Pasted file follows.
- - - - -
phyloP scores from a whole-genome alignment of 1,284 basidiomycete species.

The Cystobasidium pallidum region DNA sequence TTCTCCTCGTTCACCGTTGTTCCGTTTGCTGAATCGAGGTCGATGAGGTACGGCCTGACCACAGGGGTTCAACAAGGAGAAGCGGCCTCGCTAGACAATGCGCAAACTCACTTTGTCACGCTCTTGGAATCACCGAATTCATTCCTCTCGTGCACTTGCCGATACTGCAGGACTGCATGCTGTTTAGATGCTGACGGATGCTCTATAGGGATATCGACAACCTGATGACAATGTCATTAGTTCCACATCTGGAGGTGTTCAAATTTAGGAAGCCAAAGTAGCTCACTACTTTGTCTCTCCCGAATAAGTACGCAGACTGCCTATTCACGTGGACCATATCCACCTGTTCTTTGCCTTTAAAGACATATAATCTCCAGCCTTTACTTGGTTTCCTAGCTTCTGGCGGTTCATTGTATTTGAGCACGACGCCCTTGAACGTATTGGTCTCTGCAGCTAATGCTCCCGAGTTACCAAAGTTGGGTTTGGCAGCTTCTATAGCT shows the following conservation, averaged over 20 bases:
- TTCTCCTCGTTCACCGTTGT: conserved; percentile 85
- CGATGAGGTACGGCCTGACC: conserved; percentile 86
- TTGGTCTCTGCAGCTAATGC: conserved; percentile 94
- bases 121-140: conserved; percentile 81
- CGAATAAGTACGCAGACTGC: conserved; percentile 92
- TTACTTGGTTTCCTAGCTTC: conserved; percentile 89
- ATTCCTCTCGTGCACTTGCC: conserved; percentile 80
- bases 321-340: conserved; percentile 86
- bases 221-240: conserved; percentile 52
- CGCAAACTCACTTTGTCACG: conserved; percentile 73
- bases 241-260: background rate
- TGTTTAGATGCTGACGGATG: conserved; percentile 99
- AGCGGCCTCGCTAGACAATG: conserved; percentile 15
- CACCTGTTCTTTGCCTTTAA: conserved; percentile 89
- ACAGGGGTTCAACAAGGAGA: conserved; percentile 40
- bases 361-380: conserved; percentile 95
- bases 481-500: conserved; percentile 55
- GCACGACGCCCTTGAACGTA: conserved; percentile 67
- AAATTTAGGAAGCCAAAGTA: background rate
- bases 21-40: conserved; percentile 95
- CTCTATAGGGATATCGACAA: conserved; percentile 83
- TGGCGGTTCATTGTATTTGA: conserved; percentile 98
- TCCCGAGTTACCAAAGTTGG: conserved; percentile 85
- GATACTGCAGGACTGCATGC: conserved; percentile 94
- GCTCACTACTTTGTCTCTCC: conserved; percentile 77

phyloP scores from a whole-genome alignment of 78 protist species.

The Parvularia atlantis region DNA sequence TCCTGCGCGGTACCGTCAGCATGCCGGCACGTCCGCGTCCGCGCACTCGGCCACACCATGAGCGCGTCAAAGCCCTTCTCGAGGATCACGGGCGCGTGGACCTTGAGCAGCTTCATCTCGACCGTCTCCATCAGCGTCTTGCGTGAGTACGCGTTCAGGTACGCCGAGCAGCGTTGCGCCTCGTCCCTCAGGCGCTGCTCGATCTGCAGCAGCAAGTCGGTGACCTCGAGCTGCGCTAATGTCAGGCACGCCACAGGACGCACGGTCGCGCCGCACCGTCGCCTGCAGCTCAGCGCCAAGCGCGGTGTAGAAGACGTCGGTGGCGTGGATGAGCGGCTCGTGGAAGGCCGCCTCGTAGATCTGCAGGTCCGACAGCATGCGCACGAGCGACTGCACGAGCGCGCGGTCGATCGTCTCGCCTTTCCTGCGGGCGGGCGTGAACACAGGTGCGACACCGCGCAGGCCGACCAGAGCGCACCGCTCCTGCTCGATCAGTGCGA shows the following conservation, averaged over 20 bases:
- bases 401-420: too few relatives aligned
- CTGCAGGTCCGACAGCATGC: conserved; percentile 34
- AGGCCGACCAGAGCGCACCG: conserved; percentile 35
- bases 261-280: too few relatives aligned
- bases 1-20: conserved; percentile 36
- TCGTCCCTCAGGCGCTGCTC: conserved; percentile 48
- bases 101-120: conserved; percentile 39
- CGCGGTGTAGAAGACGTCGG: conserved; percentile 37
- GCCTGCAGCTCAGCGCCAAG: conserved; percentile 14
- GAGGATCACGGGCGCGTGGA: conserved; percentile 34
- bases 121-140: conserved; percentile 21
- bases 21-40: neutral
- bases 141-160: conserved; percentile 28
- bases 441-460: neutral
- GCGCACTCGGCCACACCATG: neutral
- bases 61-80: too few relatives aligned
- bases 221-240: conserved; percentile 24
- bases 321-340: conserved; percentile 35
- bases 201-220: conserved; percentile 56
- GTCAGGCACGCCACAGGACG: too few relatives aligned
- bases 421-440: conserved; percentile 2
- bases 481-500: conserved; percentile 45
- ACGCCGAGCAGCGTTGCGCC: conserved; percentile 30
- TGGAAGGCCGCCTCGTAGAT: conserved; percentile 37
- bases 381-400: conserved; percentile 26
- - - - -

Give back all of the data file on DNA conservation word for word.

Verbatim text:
phyloP scores from a whole-genome alignment of 1,284 basidiomycete species.

The Cystobasidium pallidum region DNA sequence TTCTCCTCGTTCACCGTTGTTCCGTTTGCTGAATCGAGGTCGATGAGGTACGGCCTGACCACAGGGGTTCAACAAGGAGAAGCGGCCTCGCTAGACAATGCGCAAACTCACTTTGTCACGCTCTTGGAATCACCGAATTCATTCCTCTCGTGCACTTGCCGATACTGCAGGACTGCATGCTGTTTAGATGCTGACGGATGCTCTATAGGGATATCGACAACCTGATGACAATGTCATTAGTTCCACATCTGGAGGTGTTCAAATTTAGGAAGCCAAAGTAGCTCACTACTTTGTCTCTCCCGAATAAGTACGCAGACTGCCTATTCACGTGGACCATATCCACCTGTTCTTTGCCTTTAAAGACATATAATCTCCAGCCTTTACTTGGTTTCCTAGCTTCTGGCGGTTCATTGTATTTGAGCACGACGCCCTTGAACGTATTGGTCTCTGCAGCTAATGCTCCCGAGTTACCAAAGTTGGGTTTGGCAGCTTCTATAGCT shows the following conservation, averaged over 20 bases:
- TTCTCCTCGTTCACCGTTGT: conserved; percentile 85
- CGATGAGGTACGGCCTGACC: conserved; percentile 86
- TTGGTCTCTGCAGCTAATGC: conserved; percentile 94
- bases 121-140: conserved; percentile 81
- CGAATAAGTACGCAGACTGC: conserved; percentile 92
- TTACTTGGTTTCCTAGCTTC: conserved; percentile 89
- ATTCCTCTCGTGCACTTGCC: conserved; percentile 80
- bases 321-340: conserved; percentile 86
- bases 221-240: conserved; percentile 52
- CGCAAACTCACTTTGTCACG: conserved; percentile 73
- bases 241-260: background rate
- TGTTTAGATGCTGACGGATG: conserved; percentile 99
- AGCGGCCTCGCTAGACAATG: conserved; percentile 15
- CACCTGTTCTTTGCCTTTAA: conserved; percentile 89
- ACAGGGGTTCAACAAGGAGA: conserved; percentile 40
- bases 361-380: conserved; percentile 95
- bases 481-500: conserved; percentile 55
- GCACGACGCCCTTGAACGTA: conserved; percentile 67
- AAATTTAGGAAGCCAAAGTA: background rate
- bases 21-40: conserved; percentile 95
- CTCTATAGGGATATCGACAA: conserved; percentile 83
- TGGCGGTTCATTGTATTTGA: conserved; percentile 98
- TCCCGAGTTACCAAAGTTGG: conserved; percentile 85
- GATACTGCAGGACTGCATGC: conserved; percentile 94
- GCTCACTACTTTGTCTCTCC: conserved; percentile 77

phyloP scores from a whole-genome alignment of 78 protist species.

The Parvularia atlantis region DNA sequence TCCTGCGCGGTACCGTCAGCATGCCGGCACGTCCGCGTCCGCGCACTCGGCCACACCATGAGCGCGTCAAAGCCCTTCTCGAGGATCACGGGCGCGTGGACCTTGAGCAGCTTCATCTCGACCGTCTCCATCAGCGTCTTGCGTGAGTACGCGTTCAGGTACGCCGAGCAGCGTTGCGCCTCGTCCCTCAGGCGCTGCTCGATCTGCAGCAGCAAGTCGGTGACCTCGAGCTGCGCTAATGTCAGGCACGCCACAGGACGCACGGTCGCGCCGCACCGTCGCCTGCAGCTCAGCGCCAAGCGCGGTGTAGAAGACGTCGGTGGCGTGGATGAGCGGCTCGTGGAAGGCCGCCTCGTAGATCTGCAGGTCCGACAGCATGCGCACGAGCGACTGCACGAGCGCGCGGTCGATCGTCTCGCCTTTCCTGCGGGCGGGCGTGAACACAGGTGCGACACCGCGCAGGCCGACCAGAGCGCACCGCTCCTGCTCGATCAGTGCGA shows the following conservation, averaged over 20 bases:
- bases 401-420: too few relatives aligned
- CTGCAGGTCCGACAGCATGC: conserved; percentile 34
- AGGCCGACCAGAGCGCACCG: conserved; percentile 35
- bases 261-280: too few relatives aligned
- bases 1-20: conserved; percentile 36
- TCGTCCCTCAGGCGCTGCTC: conserved; percentile 48
- bases 101-120: conserved; percentile 39
- CGCGGTGTAGAAGACGTCGG: conserved; percentile 37
- GCCTGCAGCTCAGCGCCAAG: conserved; percentile 14
- GAGGATCACGGGCGCGTGGA: conserved; percentile 34
- bases 121-140: conserved; percentile 21
- bases 21-40: neutral
- bases 141-160: conserved; percentile 28
- bases 441-460: neutral
- GCGCACTCGGCCACACCATG: neutral
- bases 61-80: too few relatives aligned
- bases 221-240: conserved; percentile 24
- bases 321-340: conserved; percentile 35
- bases 201-220: conserved; percentile 56
- GTCAGGCACGCCACAGGACG: too few relatives aligned
- bases 421-440: conserved; percentile 2
- bases 481-500: conserved; percentile 45
- ACGCCGAGCAGCGTTGCGCC: conserved; percentile 30
- TGGAAGGCCGCCTCGTAGAT: conserved; percentile 37
- bases 381-400: conserved; percentile 26